Been one of those kinds of weeks. Stuff happening but still had plenty of time to write for this week’s topic. Only problem was, I couldn’t come up with a thing. Had several good thoughts, but couldn’t get them to form into a cohesive idea. The blank screen stared back at me, daring me to make the attempt.
I’ve read what other writers have suggested for dealing with writers block. Lots of good ideas. But I’m going to suggest a couple of simple things which are not so much tips or tricks as attitudes.
Yesterday was one of my senior adult ministry weekends, and I spoke on Matthew 26, when Jesus was praying in the Garden of Gethsemane. He didn’t want to face what was coming but did so anyway. He knew it was His Father’s will, and He knew what it meant for us. He just did it.
We need the same attitude when it comes to our writing. I know it’s so simple, and we hear it over and over again, but a writer writes. It doesn’t have to always make sense or even fit the topic at hand. It just needs to be something written down, either on the paper or screen. I’m sure someone who studies such things could tell you how it’s like working your muscles or practicing a musical instrument; how you need to continue doing the same things in a positive manner in order to gain proficiency. All I know is that it works.
You may not feel like writing. You may be like me and not be able to put two sentences together in a way that makes sense. But write something. A letter, an email, a tweet; take something you are thinking and put it on the paper. What you write won’t be as important as the fact that you’re doing it. And you may be surprised by what you get.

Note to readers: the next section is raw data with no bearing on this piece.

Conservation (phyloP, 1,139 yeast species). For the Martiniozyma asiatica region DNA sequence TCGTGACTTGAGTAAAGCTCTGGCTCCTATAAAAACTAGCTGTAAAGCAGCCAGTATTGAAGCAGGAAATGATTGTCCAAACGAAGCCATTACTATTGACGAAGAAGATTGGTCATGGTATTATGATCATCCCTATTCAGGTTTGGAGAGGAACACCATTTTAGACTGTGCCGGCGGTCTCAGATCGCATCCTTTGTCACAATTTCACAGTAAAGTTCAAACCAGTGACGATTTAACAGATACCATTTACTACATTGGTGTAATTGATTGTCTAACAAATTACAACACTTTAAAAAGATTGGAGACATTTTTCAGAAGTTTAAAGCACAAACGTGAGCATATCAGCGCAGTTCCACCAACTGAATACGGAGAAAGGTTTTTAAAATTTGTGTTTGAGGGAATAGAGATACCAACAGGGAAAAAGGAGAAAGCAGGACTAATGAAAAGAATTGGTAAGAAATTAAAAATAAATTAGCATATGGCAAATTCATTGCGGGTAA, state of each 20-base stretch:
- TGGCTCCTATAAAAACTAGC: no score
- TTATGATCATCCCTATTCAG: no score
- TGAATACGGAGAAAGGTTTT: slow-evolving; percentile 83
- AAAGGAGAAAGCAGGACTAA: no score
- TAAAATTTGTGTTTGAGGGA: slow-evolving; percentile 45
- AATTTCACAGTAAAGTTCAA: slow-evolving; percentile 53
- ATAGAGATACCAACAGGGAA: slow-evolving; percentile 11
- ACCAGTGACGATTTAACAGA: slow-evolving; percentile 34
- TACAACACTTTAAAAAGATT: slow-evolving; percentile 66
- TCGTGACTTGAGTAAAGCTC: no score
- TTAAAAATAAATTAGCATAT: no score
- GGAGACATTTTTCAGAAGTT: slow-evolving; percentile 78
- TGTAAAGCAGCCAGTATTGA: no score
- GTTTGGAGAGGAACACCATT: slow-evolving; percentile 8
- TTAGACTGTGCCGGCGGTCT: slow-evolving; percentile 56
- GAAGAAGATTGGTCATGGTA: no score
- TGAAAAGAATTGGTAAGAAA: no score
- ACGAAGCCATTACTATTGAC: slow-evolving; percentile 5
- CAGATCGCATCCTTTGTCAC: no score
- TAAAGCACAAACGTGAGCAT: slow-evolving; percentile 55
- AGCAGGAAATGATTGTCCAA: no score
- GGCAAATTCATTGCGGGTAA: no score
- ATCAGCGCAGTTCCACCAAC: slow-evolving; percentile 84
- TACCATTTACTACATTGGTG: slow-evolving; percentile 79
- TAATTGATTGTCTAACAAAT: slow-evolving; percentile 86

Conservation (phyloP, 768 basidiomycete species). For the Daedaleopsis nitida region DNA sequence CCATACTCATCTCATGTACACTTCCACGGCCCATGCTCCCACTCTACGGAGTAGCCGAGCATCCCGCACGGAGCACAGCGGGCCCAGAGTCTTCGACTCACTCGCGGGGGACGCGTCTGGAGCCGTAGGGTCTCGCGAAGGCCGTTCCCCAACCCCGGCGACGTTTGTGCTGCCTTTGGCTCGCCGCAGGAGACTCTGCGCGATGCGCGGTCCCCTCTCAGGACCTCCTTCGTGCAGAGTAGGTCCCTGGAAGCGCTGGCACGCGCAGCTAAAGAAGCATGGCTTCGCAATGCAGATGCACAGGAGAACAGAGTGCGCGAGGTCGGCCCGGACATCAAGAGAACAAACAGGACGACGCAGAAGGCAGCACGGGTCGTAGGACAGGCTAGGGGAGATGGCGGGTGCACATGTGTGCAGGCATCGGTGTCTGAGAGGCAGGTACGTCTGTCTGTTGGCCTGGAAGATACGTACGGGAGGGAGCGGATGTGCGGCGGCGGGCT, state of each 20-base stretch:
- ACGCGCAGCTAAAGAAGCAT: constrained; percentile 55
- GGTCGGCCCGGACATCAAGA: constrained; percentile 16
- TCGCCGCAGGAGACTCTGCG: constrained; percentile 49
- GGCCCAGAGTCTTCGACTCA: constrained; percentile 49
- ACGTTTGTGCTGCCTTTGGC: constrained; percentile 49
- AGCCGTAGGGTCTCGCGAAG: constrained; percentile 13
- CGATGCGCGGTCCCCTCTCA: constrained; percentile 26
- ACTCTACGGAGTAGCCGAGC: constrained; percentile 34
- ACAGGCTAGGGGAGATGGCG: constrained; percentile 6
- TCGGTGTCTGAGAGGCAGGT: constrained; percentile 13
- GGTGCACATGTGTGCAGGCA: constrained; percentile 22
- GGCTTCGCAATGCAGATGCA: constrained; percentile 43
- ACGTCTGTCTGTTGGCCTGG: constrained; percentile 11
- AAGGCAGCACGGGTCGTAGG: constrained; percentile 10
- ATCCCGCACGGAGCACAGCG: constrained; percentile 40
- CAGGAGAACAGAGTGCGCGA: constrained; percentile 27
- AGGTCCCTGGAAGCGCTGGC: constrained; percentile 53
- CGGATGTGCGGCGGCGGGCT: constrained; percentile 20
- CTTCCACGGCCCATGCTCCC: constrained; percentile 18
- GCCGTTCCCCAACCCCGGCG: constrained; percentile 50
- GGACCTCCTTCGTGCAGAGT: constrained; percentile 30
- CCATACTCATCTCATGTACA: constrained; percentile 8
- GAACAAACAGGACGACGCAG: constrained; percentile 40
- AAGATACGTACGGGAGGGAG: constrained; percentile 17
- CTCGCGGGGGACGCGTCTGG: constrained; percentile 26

Give Me A Break
I admit it; I’m a perfectionist. When I write, my inner editor is a mean, hostage taking task master who won’t let me get a whole sentence down before screaming about the need to fix it. And if I’m not writing, whether I’m having a bad day or just trying to come up with ideas, I’m tempted to take a guilt trip because I’m not. It’s a deadly spiral that easily kills any attempts at being creative.
Give yourself a break. No one is perfect. No one comes up with great or even good ideas all the time. No one gets all the rules right no matter how hard they try. You must allow yourself the freedom to fail. Doing so doesn’t mean you’re a failure. It just allows you to fix the problem and move on.
The crazy part about that is that it’s actually a good thing. I don’t know if it’s just the nature of this fallen world or if it’s God’s way of teaching us, but many good ideas rise from the ashes of our failures, or at least what we consider failures. Nothing starts in pristine condition. It must be nurtured, cultivated, and polished. Perhaps it’s just part of the journey.
If you find yourself stuck in your writing, don’t despair or beat yourself up over it. Step aside and just write what’s on your mind. The freedom will do you good.